As PsA is a proteiform disease, different researchers focused on the genetic factors involved in PsA development. Similarly, to other models of chronic arthritis, like ankylosing spondylitis (AS), human leucocyte antigen (HLA) expression has been evaluated. However, it is widely accepted that AS is associated with HLA-B27 expression. PsA genetic background seems to be more complex. Roudier et al. [10] observed that among Ps patients presenting with the only axial disease, 57% of them were positive for HLA-B27. On the other hand, regarding peripheral PsA one-third of patients expressed HLA-C06, one-fifth expressed HLA-B35, and one-tenth expressed HLA-B8. Each of these markers was associated with an odds ratio (OR) of 2 for developing PsA. The relevance of HLA-C06 upon Ps susceptibility was also confirmed by Tsoi et al. [11] . They conducted a meta-analysis on 10,588 cases and 22,806 controls including 3 genome-wide association studies (GWAS) and 2 independent data sets genotyped on the Immunochip, concluding that HLA C06 counted for more than 6% of the variance in disease risk. As previously mentioned, PsA can be considered an immune-mediated disease caused by the dysregulation of the innate and adaptive immune system, leading to skin and joint damage. ERAP is an aminopeptidase, which is highly active on immune cells and it takes part in the inflammatory pathway by cleaving cytokine receptors. Furthermore, ERAP allows proteins to be cleaved into small peptides that can be recognized by the immune system through the action of major histocompatibility complex (MHC) class I proteins. On these bases, Strange et al. [12] demonstrated that among Ps patients, there was a strong interaction between HLA-C and ERAP. Indeed, ERAP variants only influenced Ps susceptibility in individuals carrying the HLA-C risk allele. These results were also recently confirmed by Das et al. [13] . Several authors investigated on HLA-C06 and different clinical presentation of Ps. Fan et al. [14] conducted a study on Chinese Ps population demonstrating that HLA-C06 positive patients had an earlier disease onset, more severe disease, higher incidence of Köbner’s phenomenon. HLA-C alleles are very close to the HLA-B alleles, therefore the HLA-C06 allele is often inherited with one of three HLA-B alleles: HLA-B*57, HLA-B*37 and HLA-B*13. These three allele combinations are often referred to as ancestral haplotypes [15] . Indeed, Gudjonsson et al. [16] conducted a study on 1019 patients with chronic plaque Ps demonstrating that the three ancestral haplotypes of HLA Cw*0602 all conferred an increase in odds ratio. However, they showed no difference in any of the clinical features studied. HLA-C06 expression was also studied with regards to therapy response. However, several drugs have been proposed to treat PsA, including highly effective monoclonal antibodies (mAb) therapies such as adalimumab which targets tumor necrosis factor alpha (TNF-α) and ustekinumab which binds to p40 subunit in order to inhibit IL 17 pathway. A large observational study, conducted by Dand et al. [17] found that HLA-C06–negative patients were significantly more likely to respond to adalimumab than ustekinumab and the difference was greater in HLA-C*06:02 negative patients with PsA. Biologic-naive patients who were HLA-C06 positive and PsA negative demonstrated a significantly poorer response to adalimumab.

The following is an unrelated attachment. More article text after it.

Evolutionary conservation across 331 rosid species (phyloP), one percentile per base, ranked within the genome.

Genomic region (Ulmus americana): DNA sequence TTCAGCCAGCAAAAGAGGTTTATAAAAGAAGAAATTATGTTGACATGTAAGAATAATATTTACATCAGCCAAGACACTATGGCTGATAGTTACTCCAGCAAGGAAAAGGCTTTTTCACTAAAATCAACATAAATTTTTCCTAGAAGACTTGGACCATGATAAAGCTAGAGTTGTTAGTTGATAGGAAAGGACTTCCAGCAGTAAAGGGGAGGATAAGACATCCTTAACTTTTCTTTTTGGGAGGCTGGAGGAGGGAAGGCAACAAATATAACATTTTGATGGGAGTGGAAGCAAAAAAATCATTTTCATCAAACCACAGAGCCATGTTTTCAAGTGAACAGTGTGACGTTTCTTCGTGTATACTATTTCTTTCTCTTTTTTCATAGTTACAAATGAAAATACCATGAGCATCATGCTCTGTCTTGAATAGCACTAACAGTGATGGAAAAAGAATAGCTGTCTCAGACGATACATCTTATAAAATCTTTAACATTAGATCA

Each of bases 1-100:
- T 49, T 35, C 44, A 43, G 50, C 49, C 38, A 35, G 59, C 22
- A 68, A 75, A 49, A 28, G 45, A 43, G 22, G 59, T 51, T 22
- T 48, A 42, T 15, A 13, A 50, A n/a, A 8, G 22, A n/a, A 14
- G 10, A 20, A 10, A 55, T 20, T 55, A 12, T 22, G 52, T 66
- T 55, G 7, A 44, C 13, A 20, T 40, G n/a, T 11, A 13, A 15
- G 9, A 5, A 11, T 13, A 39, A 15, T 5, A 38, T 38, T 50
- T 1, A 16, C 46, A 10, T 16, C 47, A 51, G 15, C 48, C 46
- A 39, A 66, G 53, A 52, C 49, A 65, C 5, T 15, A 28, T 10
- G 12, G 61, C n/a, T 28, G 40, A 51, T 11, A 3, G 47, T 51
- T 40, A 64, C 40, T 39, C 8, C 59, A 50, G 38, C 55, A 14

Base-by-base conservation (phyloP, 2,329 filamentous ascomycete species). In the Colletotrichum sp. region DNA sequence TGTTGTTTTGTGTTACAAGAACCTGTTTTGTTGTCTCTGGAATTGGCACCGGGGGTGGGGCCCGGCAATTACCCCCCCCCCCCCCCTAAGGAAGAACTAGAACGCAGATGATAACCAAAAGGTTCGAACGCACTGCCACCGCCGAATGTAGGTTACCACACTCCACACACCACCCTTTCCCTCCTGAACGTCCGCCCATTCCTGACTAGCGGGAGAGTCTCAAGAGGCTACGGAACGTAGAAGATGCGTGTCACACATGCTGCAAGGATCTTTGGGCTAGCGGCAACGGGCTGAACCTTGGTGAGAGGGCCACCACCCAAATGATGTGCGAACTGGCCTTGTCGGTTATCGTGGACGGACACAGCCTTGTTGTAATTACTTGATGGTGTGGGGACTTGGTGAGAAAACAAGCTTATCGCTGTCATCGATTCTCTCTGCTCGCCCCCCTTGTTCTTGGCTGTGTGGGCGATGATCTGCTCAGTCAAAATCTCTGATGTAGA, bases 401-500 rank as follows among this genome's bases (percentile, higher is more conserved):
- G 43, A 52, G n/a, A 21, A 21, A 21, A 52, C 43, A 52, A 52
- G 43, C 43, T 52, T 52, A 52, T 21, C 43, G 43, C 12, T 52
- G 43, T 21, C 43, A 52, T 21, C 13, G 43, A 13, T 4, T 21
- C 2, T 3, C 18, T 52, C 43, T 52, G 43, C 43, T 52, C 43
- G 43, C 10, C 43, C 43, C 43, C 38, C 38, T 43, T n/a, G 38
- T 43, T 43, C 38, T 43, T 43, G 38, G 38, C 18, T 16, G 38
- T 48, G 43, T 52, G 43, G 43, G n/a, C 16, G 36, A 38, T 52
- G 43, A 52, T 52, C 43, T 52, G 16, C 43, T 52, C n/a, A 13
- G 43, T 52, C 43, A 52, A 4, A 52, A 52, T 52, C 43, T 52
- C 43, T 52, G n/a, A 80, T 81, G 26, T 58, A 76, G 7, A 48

4. TNF Polymorphisms

Chronic inflammatory immune-mediated diseases are often associated with genetic polymorphisms which can lead to abnormal cytokine expression. During the last decades, researchers also focused on the role of tumor necrosis factor (TNF) and interleukin (IL) 17A and IL17F genes. These cytokines are encoded on the same chromosome 6 of the HLA genes and may have a role in PsA pathogenesis and consequently to therapeutically response. Rocha Loures et al. [18] conducted a study on as mixed Brazilian population, noticing that TNF-308, IL17A, and IL17F gene polymorphisms were associated with SpA and AS, while TNF-238, IL17A, and IL17F gene polymorphisms were associated with PsA, regardless of gender and HLA-B27.

Nevertheless, these authors recently conducted a meta-analysis with the aim of evaluating the effect of polymorphisms in the cytokines TNF, IL12B, IL23A, and IL23R on PsA risk. Researchers found an association between PsA with the following polymorphisms: TNF-238 G > A (rs361525), −308 G > A (rs1800629), and −857 C > T (rs1799724); IL12B C > G (rs6887695) and A > C (rs3212227); IL23A A > G (rs2066808) and IL23R G > A (rs11209026) [19] . These findings do not only shed light on PsA pathogenesis, as they are useful to evaluate and may predict therapy response. During the last decade, many new biological immune modulators have entered the market. Biologics, including TNF-a inhibitors, are currently available for the treatment of immune-mediated or inflammatory diseases, such as rheumatoid arthritis, systemic lupus erythematosus, Crohn’s disease, ankylosing spondylitis, systemic sclerosis, disseminated granuloma annulare, Ps and PsA [20] . Several polymorphisms have been proven to influence the response to these drugs. Etanercept (Enbrel, Pfizer, New York, NY, USA) is a dimeric fusion protein made by an extracellular portion of human soluble TNF-α receptor (r-TNF-p75) fused with the Fc portion of human immunoglobulin G1. Its efficacy has been validated not only among PsA patients but also among rheumatoid arthritis (RA), plaque psoriasis, spondyloarthritis, and juvenile idiopathic arthritis [21] . Indeed our group demonstrated that among PsA patients, single nucleotide polymorphisms (SNPs) −308 G/G, −857 C/T, +489 GG and GA, HLA-DRB1-encoding SE (allele *0404 and allele *0101) favored the response to etanercept, whereas SNP −308 A/A and TNFR1A AA reduced the response [22] .